Sadeh festival is one of the ancient Iranian rituals that have been kept alive for millenniums and centuries. Sadeh, known as the festival of fire, warmth and light, is held on January 29th, 50 days before Nowruz (Persian New Year). On the day of Sadeh festival, the Zoroastrian people make a huge bonfire near their fire temple and worship God for granting them valuable fire that warms and brightens their hearts, lands and homes.
|The large bonfire of Sadeh festival surrounded by the Zoroastrians.|
Sadeh is also related to a mythical story of how Hushang (the legendary Iranian king) learned to make a fire for the first time. Once Hushang was climbing a mountain he saw a snake. He threw a stone toward the snake to defend himself but the stone hit another one and since they were both flint stones, they sparkled and a fire was started! Hushang announced that this light is sent from God and should be considered as a holy gift!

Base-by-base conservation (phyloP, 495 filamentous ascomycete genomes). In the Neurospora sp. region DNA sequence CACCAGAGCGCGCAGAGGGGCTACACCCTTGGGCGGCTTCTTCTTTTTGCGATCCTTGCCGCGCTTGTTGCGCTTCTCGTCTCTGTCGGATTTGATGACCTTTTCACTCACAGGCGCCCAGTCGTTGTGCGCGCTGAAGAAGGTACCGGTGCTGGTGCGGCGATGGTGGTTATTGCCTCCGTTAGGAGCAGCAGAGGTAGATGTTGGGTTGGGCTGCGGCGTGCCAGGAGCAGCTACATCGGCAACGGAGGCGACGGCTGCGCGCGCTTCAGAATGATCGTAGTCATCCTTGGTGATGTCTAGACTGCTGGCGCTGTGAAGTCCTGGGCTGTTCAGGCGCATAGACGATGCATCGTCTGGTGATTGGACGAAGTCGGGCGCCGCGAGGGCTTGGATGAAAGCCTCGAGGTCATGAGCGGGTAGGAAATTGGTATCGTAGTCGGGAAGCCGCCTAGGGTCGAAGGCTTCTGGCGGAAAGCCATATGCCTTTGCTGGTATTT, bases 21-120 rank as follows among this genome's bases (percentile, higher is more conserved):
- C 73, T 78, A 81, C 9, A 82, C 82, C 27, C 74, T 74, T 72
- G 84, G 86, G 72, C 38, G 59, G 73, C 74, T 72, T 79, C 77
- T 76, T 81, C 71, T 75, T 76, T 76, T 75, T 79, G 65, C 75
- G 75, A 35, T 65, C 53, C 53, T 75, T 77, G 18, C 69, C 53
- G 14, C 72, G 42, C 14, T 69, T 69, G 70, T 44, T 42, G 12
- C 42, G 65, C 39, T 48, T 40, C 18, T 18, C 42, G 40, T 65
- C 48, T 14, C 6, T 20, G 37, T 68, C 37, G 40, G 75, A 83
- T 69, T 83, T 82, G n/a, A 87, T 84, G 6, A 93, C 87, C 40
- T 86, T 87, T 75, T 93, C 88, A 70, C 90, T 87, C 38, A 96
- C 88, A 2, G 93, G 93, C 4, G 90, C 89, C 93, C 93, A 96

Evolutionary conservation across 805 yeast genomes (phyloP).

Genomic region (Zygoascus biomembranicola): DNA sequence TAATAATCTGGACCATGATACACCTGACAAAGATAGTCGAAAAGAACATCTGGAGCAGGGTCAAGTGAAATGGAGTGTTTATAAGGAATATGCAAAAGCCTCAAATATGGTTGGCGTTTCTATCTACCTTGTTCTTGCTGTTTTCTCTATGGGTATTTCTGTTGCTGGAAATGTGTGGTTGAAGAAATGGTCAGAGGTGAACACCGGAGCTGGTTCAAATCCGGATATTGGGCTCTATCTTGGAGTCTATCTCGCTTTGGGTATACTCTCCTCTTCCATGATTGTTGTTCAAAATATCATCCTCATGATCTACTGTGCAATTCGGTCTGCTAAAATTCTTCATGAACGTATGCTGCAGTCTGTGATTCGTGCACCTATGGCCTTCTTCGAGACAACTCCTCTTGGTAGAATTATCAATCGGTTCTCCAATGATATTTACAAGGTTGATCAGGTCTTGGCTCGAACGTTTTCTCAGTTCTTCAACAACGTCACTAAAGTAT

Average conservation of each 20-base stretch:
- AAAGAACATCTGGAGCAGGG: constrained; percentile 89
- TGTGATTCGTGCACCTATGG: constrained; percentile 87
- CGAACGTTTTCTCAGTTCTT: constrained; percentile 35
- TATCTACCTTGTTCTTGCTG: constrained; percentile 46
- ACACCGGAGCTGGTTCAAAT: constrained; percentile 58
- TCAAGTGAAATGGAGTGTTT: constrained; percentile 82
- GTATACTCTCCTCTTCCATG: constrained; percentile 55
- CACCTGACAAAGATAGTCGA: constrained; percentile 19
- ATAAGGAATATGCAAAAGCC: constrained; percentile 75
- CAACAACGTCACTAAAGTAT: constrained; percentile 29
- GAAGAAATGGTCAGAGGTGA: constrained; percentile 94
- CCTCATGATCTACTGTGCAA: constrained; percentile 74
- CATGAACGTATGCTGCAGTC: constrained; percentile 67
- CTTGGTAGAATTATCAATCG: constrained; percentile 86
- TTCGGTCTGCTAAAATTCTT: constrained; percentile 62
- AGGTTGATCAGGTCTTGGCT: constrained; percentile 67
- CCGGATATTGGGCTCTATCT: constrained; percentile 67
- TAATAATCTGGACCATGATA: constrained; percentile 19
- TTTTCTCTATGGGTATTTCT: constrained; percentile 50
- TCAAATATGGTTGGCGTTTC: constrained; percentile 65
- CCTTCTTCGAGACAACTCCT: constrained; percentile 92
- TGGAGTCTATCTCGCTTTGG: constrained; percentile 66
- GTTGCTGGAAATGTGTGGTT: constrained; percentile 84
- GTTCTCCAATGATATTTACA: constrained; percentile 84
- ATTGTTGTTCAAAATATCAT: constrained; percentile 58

Sadeh is still held in cities like Kerman and Yazd which are home to a big population of Zoroastrians. Zoroastrians are very decent people, deeply believing in purity and sanctity of the Classical Elements and the whole nature. Sadeh festival, which is held every year in the middle of winter, is an evidence to their spiritual beliefs and attitude.
|The Zoroastrians making fire for the Sadeh Festival in Kerman.|